Blumenfeld’s own self-portrait, done in Amsterdam the same year and sent to his gallerist, Carl van Lier, with the words, “Warm greetings from the concentration camp of thought,” is equally terrifying in its foresight. “Van Lier, of Jewish origin, was deported and exterminated during World War II,” regretfully notes Nadia Blumenfeld-Charbit. Another room is dedicated to a series on the “Minotaur,” which would be renamed “The Dictator” after the war, and which evokes Hitler with a calf’s head mounted on an antique bust draped in a toga.
Just as his career was taking off, the year 1939 changed everything. Blumenfeld became a pariah, an “undesirable foreigner.” He spent two years in transit. He and his family were interned in one French camp after another, including one of fourteen that the Vichy regime installed in Morocco. “Despite his German background and the fact that he had become stateless, he was forced to go into an internment camp where he was held as a prisoner of war,” said his granddaughter. “He went through the same camps where Spanish Republicans had been detained in France during the Spanish Civil War. They were harsh, but they were not extermination camps. There were no deportations to Germany yet. We wanted to fully document this brutal experience.”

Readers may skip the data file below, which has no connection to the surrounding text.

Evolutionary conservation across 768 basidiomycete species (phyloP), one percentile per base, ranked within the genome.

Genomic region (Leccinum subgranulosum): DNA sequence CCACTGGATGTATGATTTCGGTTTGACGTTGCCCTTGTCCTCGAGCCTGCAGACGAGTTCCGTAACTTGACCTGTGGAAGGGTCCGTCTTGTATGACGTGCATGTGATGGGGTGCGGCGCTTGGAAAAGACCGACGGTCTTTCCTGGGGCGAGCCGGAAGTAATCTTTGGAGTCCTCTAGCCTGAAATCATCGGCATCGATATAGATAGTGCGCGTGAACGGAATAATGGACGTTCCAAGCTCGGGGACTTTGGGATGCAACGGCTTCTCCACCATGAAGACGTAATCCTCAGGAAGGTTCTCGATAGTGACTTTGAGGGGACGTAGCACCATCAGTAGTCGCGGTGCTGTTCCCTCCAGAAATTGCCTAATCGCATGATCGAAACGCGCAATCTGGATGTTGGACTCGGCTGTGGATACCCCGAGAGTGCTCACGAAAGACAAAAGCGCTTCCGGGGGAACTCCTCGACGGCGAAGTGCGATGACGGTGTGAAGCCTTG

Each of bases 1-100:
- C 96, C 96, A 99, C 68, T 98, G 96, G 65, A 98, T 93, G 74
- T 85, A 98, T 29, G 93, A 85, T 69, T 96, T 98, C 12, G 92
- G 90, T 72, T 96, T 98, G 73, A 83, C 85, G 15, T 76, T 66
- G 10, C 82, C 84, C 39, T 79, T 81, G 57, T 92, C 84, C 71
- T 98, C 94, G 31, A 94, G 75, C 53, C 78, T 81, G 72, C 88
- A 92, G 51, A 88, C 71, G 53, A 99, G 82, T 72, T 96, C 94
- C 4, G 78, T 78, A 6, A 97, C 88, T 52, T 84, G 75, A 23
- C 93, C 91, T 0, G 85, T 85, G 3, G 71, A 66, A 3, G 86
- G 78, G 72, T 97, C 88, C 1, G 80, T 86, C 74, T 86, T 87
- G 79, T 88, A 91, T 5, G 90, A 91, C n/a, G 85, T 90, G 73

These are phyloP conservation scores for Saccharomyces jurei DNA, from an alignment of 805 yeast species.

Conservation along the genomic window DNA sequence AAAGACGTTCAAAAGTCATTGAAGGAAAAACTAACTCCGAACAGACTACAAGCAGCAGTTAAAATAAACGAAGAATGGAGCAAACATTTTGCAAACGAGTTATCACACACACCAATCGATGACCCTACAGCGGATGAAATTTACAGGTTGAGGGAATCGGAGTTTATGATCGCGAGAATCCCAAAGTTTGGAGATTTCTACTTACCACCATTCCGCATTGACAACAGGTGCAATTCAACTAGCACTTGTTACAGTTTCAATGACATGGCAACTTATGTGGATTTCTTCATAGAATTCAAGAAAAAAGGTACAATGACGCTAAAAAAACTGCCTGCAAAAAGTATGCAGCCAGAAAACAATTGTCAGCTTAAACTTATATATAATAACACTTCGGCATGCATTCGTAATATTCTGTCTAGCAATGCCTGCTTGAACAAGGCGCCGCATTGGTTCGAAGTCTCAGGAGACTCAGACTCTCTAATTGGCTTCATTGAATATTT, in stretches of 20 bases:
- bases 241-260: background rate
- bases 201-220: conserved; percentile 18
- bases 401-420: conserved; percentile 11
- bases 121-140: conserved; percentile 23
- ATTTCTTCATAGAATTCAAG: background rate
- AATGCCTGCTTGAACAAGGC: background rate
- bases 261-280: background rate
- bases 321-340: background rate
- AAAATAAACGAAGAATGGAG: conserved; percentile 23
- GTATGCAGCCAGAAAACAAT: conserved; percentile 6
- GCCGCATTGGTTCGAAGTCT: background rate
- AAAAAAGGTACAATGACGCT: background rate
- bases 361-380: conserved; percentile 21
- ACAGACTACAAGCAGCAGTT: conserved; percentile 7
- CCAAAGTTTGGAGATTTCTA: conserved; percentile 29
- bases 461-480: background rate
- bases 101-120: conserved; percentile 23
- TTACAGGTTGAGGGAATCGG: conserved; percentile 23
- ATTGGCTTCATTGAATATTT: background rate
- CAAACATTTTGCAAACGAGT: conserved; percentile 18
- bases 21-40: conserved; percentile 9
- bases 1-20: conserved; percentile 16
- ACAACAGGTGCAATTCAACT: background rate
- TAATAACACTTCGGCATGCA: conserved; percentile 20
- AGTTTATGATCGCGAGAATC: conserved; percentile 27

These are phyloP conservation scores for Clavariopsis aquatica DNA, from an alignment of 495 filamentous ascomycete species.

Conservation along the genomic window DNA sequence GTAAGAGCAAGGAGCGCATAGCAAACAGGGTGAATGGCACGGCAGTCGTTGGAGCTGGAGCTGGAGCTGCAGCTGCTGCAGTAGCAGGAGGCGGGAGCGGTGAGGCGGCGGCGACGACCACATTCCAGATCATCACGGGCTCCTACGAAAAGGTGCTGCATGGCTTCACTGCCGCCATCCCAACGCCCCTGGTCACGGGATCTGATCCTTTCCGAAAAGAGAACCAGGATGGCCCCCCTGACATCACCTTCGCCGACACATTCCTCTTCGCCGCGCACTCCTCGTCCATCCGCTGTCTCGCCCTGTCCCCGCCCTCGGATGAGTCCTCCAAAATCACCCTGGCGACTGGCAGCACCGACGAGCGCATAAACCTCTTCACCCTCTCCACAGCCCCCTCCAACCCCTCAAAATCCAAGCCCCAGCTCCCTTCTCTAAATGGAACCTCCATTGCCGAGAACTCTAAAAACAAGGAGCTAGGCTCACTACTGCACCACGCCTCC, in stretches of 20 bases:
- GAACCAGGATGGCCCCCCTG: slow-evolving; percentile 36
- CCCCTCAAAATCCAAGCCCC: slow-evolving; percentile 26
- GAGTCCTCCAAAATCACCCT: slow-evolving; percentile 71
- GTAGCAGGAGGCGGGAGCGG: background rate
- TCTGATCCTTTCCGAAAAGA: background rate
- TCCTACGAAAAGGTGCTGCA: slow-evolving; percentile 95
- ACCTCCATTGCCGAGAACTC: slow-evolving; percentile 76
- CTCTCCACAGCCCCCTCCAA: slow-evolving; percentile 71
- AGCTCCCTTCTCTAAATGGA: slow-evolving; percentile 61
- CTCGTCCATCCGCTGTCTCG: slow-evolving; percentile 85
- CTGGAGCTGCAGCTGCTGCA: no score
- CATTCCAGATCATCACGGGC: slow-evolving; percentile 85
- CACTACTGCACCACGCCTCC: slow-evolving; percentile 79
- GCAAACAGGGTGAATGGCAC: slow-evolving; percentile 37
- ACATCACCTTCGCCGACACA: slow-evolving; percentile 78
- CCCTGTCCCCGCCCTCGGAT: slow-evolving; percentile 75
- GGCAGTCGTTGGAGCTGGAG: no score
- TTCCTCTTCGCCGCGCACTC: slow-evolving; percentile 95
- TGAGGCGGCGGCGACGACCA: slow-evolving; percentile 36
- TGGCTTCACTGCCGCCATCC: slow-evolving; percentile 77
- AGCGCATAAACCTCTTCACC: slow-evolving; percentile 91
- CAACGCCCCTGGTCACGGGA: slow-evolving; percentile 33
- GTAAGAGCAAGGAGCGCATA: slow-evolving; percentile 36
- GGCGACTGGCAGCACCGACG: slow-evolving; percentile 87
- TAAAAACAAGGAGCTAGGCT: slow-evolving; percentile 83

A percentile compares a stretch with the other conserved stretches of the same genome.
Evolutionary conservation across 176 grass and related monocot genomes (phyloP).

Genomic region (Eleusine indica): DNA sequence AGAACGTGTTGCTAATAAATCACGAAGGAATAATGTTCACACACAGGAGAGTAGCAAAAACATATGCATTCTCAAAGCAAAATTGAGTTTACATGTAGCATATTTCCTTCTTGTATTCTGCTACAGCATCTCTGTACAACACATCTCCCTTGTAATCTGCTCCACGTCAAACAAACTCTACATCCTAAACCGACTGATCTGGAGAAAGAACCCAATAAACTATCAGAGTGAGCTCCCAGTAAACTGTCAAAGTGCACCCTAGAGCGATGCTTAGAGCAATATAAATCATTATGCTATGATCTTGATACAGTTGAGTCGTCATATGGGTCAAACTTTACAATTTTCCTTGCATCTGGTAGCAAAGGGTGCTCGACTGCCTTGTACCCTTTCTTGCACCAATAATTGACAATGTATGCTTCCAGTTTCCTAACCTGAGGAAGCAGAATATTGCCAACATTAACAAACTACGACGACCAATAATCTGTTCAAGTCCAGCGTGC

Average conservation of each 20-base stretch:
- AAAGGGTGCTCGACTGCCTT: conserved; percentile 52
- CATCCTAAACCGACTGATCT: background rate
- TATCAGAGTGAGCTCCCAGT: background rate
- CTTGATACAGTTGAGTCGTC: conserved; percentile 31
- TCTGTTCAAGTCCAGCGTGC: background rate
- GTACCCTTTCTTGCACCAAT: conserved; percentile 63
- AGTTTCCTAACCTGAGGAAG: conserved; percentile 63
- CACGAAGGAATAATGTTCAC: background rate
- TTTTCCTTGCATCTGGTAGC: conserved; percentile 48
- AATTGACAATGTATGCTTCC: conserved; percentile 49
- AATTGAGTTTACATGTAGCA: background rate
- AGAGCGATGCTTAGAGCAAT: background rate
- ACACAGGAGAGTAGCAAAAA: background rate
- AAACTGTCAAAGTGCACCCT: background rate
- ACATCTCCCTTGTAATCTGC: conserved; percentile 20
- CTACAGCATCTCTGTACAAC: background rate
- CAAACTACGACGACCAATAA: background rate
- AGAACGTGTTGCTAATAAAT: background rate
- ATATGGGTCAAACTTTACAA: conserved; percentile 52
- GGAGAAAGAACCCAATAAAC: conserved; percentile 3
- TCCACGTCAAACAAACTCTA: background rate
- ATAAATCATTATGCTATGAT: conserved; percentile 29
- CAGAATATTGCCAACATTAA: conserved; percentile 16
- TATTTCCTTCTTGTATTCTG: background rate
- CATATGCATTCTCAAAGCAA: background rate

Finding his feet in America
In 1941, Erwin Blumenfeld managed to flee at the eleventh hour to New York thanks to the Hebrew Immigrant Aid Society, an organization assisting Jews. He soon connected with Harper’s Bazaar, with which he had signed a contract shortly before the outbreak of the war. His creativity immediately stood out thanks to the use of color, with the advent of Kodachrome, making Blumenfeld the highest paid photographer of his time. Some of his most innovative covers, such as The Red Cross and Doe Eye, are on display in the exhibition.